The shortage of physics teachers in Scottish secondary schools has led to a drop in the number of pupils given the opportunity to study the subject at Advanced Higher level.
Also, more pupils are expected to learn in composite classes, with often as many as three levels being undertaken at the same time, by the same teacher.
This has led to fewer and fewer students taking up physics at university.
Worries have recently been aired on Sputnik, the Institute of Physics'
e-mail forum for Scottish physics teachers, that the reduction in teacher class contact time, due to come into force in August, will have a knock-on effect for Advanced Higher courses.
Some schools have already been told that courses which attract smaller numbers, such as Intermediate 2, will be among the first to be cut.
So how do physics teachers ensure that courses continue to receive the quality of teaching required to inspire young people to study physics at university?
The best way is to enlist the help of the other key players in education, the universities.
Since 1994, the number of university physics departments has dropped by more than 30 per cent. Only 50 remain in the UK with a provision for undergraduate physics and many of these fear they will be axed as the student population studying "hard" subjects continues to decline.
In the west of Scotland, only Glasgow University and Strathclyde University retain physics departments, both of which are world players in many areas of research. But recruitment at undergraduate level continues to fall.
Both universities are committed to working with schools and physics teachers to enhance the quality of education that physics pupils experience and to give practical help in dealing with areas of the curriculum where schools may not have the necessary equipment and expertise.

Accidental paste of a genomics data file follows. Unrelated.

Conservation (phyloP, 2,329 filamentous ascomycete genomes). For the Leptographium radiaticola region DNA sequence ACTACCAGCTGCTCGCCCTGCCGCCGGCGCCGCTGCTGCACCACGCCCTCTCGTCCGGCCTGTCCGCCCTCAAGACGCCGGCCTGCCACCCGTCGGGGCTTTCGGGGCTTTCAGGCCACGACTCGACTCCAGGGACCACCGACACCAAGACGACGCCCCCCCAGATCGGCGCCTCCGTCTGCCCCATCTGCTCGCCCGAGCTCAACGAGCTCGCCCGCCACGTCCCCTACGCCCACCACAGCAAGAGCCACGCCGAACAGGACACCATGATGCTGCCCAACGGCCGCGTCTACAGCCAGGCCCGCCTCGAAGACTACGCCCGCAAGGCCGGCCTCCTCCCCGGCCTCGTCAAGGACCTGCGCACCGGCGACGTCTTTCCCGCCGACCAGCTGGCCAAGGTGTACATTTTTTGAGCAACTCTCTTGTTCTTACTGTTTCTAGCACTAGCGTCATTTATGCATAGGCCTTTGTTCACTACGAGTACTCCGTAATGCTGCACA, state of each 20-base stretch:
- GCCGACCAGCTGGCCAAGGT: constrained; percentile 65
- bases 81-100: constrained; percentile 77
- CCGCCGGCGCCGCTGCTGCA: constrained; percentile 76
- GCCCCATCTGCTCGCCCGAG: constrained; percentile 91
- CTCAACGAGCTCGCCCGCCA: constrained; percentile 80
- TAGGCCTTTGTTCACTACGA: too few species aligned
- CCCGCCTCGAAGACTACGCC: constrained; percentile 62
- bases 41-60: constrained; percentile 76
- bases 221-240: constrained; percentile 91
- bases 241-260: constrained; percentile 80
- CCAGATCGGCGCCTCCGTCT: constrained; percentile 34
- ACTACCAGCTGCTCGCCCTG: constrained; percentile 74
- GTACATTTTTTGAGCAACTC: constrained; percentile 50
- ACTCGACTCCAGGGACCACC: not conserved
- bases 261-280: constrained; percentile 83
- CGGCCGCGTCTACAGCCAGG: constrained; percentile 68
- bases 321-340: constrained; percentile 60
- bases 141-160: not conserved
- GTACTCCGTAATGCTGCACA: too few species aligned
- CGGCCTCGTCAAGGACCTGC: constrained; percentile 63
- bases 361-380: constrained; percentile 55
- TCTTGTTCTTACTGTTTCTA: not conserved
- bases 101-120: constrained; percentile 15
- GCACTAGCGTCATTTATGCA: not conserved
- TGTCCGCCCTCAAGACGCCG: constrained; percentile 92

The best example is Advanced Higher investigations. At Glasgow University, Professor Miles Padgett, who is in charge of schools liaison, has been working with the IoP teacher network co-ordinators to improve communication and tailor the content of the teacher support meetings to the needs of physics teachers.
The department has made first-year undergraduate lab scripts available via the teachers' page on its website, and laboratories and equipment are available to pupils working on investigations that would be impossible in school.
Professor James Hough, head of the gravitation group, has been working with Setpoint, the university's team of science communicators, to appoint ambassadors to school physics departments. These are postgraduate or post-doctorate students who are affiliated to schools to assist primarily with Advanced Higher work such as investigations.
The University of Strathclyde offers similar support to teachers in the Glasgow area. On Friday afternoons, first- and second-year laboratories are made available for Higher and Advanced Higher students to come in and undertake their investigative projects.
Alternatively, the brightest and best young academics in the department can visit schools to present a class covering concepts in the Higher or Advanced Higher syllabus and relate their importance to cutting-edge science and engineering.
Physics lecturer Carol Trager-Cowan is currently organising a half-day event for teachers from all over the country. This will include masterclasses in topics relevant to the core Higher and Advanced Higher syllabuses, hands-on practical fun experiments in the laboratory, the chance to meet academic staff and a summary of the most exciting research.
Dr Trager-Cowan enjoys telling everyone who will listen how wonderful physics is. She gives talks at schools, runs activities for visiting pupil groups and organises undergraduate students to visit schools. She also helps to run activities during National Science Week, including a science tour around Glasgow city centre and an internet science quiz.
Ronna Montgomery is the Institute of Physics teacher network co-ordinator in the Greater Glasgow area Glasgow University: www.physics.gla.ac.uk
Strathclyde University: phys.strath.ac.uk
Institute of Physics teacher support network: teachingphysics.iop.org